“I reject style–only emotions matter,” says prominent Egyptian painter Adel El Siwi. Nominated by Culture Minister Farouk Hosni to represent Egypt at the last Biennale in Venice, El Siwi is currently showcasing his latest works at the Horizon One gallery in Cairo’s Dokki district until 17 February. Al-Masry Al-Youm visited the artist in his downtown workshop to talk about his art, with a special focus on his current exhibition.
Al-Masry Al-Youm: This exhibition is the result of a number of influences: Pharaonic, African and surrealism, among others. What is the common thread that links these pieces together?Adel El
Siwi: With this exhibition, I thought about escaping the trap of style that limits the artist who can only present one theme, one subject. My idea was to recount the memories, the stories and fables I was told throughout my existence, and transform them into a ribbon of emotions that runs from one painting to the next. It may be confusing at first, because the link is not visual–it’s solely based on the feelings they exude. I reject style in the sense that it reduces artistic horizons. In my latest work, only emotions matter. You can find this kind of emotional composition in movies as well, when the director shoots a bustling street, then a lamppost, a window and a flower pot. All these objects are visually disconnected–but when linked together by the movement of the camera, they tell a story and spur an emotion. If I walk in the streets of Cairo and see a man wearing a galabeya and right after a woman wearing a Niqab, they may be different, but they also share some common things behind these different shapes.
Al-Masry: How do you explain the dreamy mood that overcomes the visitor when he or she experiences the works in your latest exhibition?
El Siwi: I work with different layers and various levels of understanding. On the painting entitled “The tale of the monkey and the deer” for example, what attracts the eye first are the two very accentuated figures of these animals. Next, you start discerning the outlines of the animals behind, which may be the most important characters of the painting. Another example is “The lady with the man,” the painting that appears on the poster of the exhibition. First you see the woman, who is dressed in red and seems very powerful. Next, the shape of the man in sketches in front of her gradually appears like an ephemeral apparition.
Al-Masry: You seem fascinated by animals and their relationship to man. How do you explain this artistic inclination?
El Siwi: I realized that the attitudes I gave to many of the figures that I paint are directly inspired by animals. The way the animals move their bodies, freeze and pace as if they were perpetually tense is a great source of inspiration. Animals are very important in our lives because they spur positive emotions that help a home remain stable. I also despise the prevailing anthropo-centrism that sees human beings as the center of the universe. My intense relationship with animals may be linked to my childhood in the Delta, where relations with animals are completely different than they are in the city. My childhood universe was filled with stories in which animals tell stories to people or are reincarnations of powerful men.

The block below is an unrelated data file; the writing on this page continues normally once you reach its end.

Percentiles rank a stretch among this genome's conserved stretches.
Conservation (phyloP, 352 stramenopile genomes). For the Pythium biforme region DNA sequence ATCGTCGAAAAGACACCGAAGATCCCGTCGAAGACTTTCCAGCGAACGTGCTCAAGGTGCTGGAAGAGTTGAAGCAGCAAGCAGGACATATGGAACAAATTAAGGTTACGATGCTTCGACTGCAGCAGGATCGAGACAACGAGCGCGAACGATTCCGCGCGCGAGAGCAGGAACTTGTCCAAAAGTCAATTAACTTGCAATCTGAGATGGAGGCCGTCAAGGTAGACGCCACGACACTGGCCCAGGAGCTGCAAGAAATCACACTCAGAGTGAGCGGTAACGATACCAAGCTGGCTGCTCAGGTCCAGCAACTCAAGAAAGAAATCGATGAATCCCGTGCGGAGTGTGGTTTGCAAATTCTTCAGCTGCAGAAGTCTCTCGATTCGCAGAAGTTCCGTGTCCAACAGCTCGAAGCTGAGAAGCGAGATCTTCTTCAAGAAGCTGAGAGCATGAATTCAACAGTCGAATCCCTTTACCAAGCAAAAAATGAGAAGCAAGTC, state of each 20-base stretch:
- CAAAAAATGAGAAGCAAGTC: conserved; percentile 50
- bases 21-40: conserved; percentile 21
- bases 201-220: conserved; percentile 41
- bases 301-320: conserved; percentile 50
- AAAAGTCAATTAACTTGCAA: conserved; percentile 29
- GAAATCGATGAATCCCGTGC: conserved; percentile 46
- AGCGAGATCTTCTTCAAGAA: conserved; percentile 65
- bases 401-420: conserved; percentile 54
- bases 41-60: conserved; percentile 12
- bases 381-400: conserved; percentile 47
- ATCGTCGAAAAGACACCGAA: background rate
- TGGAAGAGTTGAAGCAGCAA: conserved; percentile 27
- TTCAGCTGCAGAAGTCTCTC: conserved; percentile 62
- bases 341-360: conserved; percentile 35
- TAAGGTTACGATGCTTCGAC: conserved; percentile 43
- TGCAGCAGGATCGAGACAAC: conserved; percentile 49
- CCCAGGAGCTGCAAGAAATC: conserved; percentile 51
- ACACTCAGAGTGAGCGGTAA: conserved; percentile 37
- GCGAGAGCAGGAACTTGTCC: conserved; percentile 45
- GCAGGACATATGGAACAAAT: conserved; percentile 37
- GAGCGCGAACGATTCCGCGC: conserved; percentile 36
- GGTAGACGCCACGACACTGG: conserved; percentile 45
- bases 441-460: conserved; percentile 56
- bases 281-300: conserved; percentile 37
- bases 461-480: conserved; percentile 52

Al-Masry: What aspects of Pharaonic painting inspire you the most?
El Siwi: I like the idea that they were not creating logic space or three-dimensional space, because it gives their art a very contemporary feel. They create an artistic work which has no respect for space whatsoever, and put things close to one another–not according to what they look like, but according to what they feel. The idea of flattening depths and volumes is brilliant. I also like the fact that you don’t feel the weight of the characters–they are shadowless, rigid characters. The elegance, nobility and solemnity they exude are also aspects that inspire me a lot.
Al-Masry: How has your art evolved in the last couple of years?
El Siwi: I wouldn’t say it has evolved per se, but I have definitely started to explore new fields with my painting. For a long time, I was fascinated by the human face and figure. Most of my work was focused on these parts of the body. In this exhibition, I have the feeling that I’m opening new realms of curiosity about sarcasm and irony. The irony is coming from the detachment of the artist. For example, in the series of diptychs on Egyptian mothers and daughters, I never wanted to show their suffering because I know that all too well. I mostly focused on the power and energy they have to laugh their miseries away by grabbing a tabla, or drum, and singing together. I wanted to depict the solid aspects of life–the unafraid and the daring.